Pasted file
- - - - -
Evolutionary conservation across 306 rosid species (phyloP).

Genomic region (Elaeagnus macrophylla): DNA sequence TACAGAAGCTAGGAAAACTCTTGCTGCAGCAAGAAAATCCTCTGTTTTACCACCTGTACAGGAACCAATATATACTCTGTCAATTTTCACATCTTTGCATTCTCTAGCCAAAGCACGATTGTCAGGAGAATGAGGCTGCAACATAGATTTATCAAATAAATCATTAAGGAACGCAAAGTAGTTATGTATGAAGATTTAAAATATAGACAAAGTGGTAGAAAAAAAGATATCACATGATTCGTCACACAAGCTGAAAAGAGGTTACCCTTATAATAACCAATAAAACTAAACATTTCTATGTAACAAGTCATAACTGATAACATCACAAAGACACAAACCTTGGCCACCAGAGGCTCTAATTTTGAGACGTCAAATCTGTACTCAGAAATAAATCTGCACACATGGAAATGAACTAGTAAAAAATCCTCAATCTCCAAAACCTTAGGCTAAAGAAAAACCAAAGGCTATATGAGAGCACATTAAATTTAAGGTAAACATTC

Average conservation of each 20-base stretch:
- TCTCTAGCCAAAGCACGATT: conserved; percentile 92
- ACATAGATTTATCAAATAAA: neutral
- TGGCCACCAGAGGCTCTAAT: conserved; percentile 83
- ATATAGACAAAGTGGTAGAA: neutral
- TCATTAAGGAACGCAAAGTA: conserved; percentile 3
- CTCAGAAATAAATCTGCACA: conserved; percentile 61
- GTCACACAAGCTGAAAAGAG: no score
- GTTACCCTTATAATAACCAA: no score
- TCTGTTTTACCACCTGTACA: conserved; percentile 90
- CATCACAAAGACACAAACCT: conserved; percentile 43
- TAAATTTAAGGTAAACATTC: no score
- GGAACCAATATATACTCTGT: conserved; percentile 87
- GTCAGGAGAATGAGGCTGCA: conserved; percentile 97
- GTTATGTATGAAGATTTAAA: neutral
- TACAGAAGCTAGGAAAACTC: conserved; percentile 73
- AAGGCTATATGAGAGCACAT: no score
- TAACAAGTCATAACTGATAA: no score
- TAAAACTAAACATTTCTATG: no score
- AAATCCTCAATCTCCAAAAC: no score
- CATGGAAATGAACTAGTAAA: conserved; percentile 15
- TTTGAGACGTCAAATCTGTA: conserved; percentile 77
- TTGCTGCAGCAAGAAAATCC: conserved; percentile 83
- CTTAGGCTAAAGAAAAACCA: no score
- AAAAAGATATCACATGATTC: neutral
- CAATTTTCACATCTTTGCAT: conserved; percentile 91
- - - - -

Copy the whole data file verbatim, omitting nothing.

Evolutionary conservation across 306 rosid species (phyloP).

Genomic region (Elaeagnus macrophylla): DNA sequence TACAGAAGCTAGGAAAACTCTTGCTGCAGCAAGAAAATCCTCTGTTTTACCACCTGTACAGGAACCAATATATACTCTGTCAATTTTCACATCTTTGCATTCTCTAGCCAAAGCACGATTGTCAGGAGAATGAGGCTGCAACATAGATTTATCAAATAAATCATTAAGGAACGCAAAGTAGTTATGTATGAAGATTTAAAATATAGACAAAGTGGTAGAAAAAAAGATATCACATGATTCGTCACACAAGCTGAAAAGAGGTTACCCTTATAATAACCAATAAAACTAAACATTTCTATGTAACAAGTCATAACTGATAACATCACAAAGACACAAACCTTGGCCACCAGAGGCTCTAATTTTGAGACGTCAAATCTGTACTCAGAAATAAATCTGCACACATGGAAATGAACTAGTAAAAAATCCTCAATCTCCAAAACCTTAGGCTAAAGAAAAACCAAAGGCTATATGAGAGCACATTAAATTTAAGGTAAACATTC

Average conservation of each 20-base stretch:
- TCTCTAGCCAAAGCACGATT: conserved; percentile 92
- ACATAGATTTATCAAATAAA: neutral
- TGGCCACCAGAGGCTCTAAT: conserved; percentile 83
- ATATAGACAAAGTGGTAGAA: neutral
- TCATTAAGGAACGCAAAGTA: conserved; percentile 3
- CTCAGAAATAAATCTGCACA: conserved; percentile 61
- GTCACACAAGCTGAAAAGAG: no score
- GTTACCCTTATAATAACCAA: no score
- TCTGTTTTACCACCTGTACA: conserved; percentile 90
- CATCACAAAGACACAAACCT: conserved; percentile 43
- TAAATTTAAGGTAAACATTC: no score
- GGAACCAATATATACTCTGT: conserved; percentile 87
- GTCAGGAGAATGAGGCTGCA: conserved; percentile 97
- GTTATGTATGAAGATTTAAA: neutral
- TACAGAAGCTAGGAAAACTC: conserved; percentile 73
- AAGGCTATATGAGAGCACAT: no score
- TAACAAGTCATAACTGATAA: no score
- TAAAACTAAACATTTCTATG: no score
- AAATCCTCAATCTCCAAAAC: no score
- CATGGAAATGAACTAGTAAA: conserved; percentile 15
- TTTGAGACGTCAAATCTGTA: conserved; percentile 77
- TTGCTGCAGCAAGAAAATCC: conserved; percentile 83
- CTTAGGCTAAAGAAAAACCA: no score
- AAAAAGATATCACATGATTC: neutral
- CAATTTTCACATCTTTGCAT: conserved; percentile 91